Newt Gingrich Heads to Georgia

Former House speaker seeks southern campaign revival, beginning in home state.

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Former House Speaker Newt Gingrich is heading home to Georgia next week, hoping to revive his struggling presidential campaign with a strong southern showing during the upcoming Super Tuesday primary contests. Gingrich, who represented a congressional district in the Peach State for 20 years, is banking on voters in Georgia and Tennessee to replicate his success in South Carolina and keep him in the GOP nomination fight.

"He's the favorite son, absolutely," says Susan Meyers, spokeswoman for the Gingrich campaign in Georgia. "Also, this is a very conservative state. They want a candidate who will take on Barack Obama, who is not shy to stand up in the debates, and someone who has a record of cutting taxes and restoring jobs."

The state's voter profile also mirrors that of neighboring South Carolina and the Florida panhandle, where Gingrich saw his greatest support in voting so far.

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The state of South Carolina and the state of Georgia in some ways are similar," Meyers says. "The further you get out beyond the [Atlanta] beltway, the more conservative it gets."

And the rural Georgian vote, which also favors Gingrich, according to Meyers, will be a critical group. "Most of the Republicans who will be voting in this primary, where most of the votes are, are going to be outside in the perimeter and north, to the north Georgia mountains, because a lot of people have retired or moved out of the city or settled in those suburbs," she says.

The Gingrich campaign, which has already invested time in Georgia, recently announced a two-day bus tour of the speaker's old congressional district next week. Meyers says the large turnout he received in previous trips has prompted his return.

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"After last weekend when we had to turn crowds away, we realized he is very much loved here and he wants to take advantage of that," she says. "He's going to make the rounds at a couple of the mega-churches in Georgia just to see enough of the people."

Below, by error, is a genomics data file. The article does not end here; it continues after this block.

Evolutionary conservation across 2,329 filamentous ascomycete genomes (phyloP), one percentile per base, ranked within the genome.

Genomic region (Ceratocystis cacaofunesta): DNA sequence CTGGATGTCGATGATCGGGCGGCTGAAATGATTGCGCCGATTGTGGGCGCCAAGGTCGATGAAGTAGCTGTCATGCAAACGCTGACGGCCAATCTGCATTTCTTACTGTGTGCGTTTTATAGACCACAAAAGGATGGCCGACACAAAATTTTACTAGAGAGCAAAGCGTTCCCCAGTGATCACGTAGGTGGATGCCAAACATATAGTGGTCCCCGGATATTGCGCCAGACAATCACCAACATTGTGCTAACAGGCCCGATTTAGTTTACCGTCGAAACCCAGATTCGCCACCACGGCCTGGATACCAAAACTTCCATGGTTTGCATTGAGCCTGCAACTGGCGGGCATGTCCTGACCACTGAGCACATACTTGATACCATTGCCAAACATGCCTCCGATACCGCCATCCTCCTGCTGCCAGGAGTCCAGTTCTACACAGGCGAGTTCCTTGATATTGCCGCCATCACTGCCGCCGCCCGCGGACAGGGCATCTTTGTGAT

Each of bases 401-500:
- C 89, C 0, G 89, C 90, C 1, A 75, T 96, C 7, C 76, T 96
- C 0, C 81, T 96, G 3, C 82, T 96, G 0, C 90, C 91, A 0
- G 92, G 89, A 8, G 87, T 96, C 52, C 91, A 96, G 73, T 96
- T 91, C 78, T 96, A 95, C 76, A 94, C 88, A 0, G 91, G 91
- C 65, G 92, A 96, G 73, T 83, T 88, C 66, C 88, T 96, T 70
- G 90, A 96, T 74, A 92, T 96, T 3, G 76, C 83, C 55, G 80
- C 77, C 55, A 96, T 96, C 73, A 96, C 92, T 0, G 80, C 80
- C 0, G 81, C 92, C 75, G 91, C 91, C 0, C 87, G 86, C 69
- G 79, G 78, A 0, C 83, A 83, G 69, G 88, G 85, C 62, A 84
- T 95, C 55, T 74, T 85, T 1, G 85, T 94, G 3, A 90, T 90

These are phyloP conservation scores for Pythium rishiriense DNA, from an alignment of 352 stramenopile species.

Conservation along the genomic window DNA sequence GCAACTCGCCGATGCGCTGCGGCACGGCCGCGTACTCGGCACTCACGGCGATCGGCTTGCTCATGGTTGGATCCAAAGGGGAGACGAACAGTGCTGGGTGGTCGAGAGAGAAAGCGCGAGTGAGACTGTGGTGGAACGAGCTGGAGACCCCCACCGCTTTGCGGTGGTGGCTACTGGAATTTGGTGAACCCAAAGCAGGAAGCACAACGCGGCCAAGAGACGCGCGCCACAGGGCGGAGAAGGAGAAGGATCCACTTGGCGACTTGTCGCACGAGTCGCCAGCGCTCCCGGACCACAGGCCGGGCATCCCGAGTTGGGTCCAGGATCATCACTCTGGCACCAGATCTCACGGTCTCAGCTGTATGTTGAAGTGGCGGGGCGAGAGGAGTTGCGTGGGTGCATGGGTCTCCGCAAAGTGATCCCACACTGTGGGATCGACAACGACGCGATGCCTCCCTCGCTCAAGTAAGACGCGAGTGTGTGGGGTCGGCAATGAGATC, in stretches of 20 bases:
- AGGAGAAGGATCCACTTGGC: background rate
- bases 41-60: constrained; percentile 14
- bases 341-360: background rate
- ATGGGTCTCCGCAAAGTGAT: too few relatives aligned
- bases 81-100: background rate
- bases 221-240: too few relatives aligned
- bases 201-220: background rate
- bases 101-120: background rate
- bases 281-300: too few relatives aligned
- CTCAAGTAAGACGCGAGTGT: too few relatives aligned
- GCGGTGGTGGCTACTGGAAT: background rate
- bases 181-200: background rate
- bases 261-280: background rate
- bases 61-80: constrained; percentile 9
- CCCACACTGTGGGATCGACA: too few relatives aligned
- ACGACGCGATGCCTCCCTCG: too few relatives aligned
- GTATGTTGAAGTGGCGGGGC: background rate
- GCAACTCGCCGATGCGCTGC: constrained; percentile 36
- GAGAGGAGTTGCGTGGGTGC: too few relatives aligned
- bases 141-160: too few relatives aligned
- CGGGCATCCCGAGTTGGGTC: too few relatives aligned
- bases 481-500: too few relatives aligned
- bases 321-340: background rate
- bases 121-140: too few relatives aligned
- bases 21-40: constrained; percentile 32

Meyers says the campaign has three offices open now in the state with 12 paid staffers and tens of thousands of volunteers working the phones, putting up signs, and setting up for events.

Locally, the legislature has recently taken up a pair of hot-topic social conservative issues, including one measure aimed at further restricting abortions and another that would outlaw physician-assisted suicides. This has prompted some speculation that another GOP candidate know for largely for his social conservative credentials, former Pennsylvania Sen. Rick Santorum, might do better than expected in Georgia. But Meyers dismisses the notion.

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"When it comes to the national campaign, it's totally the economy because of how bad our unemployment rate is," she says. "They say the national unemployment rate is getting better, but we're not seeing it here."

In order to jump-start his viability, Gingrich needs more than just a close win in his home state, and Meyers is setting high goals.

"We'd like to see him get at least two thirds of the vote here. The more delegates the better," she says, adding the campaign would love to get a majority vote in the Republican congressional districts, if not all the districts.

Georgia voters and their neighbors in Tennessee are slated to cast their ballots on March 6, known as Super Tuesday, alongside eight other states across the country.

  • Read: Home State Advantage May Not Help Candidates.
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  • Email: rmetzler@usnews.com

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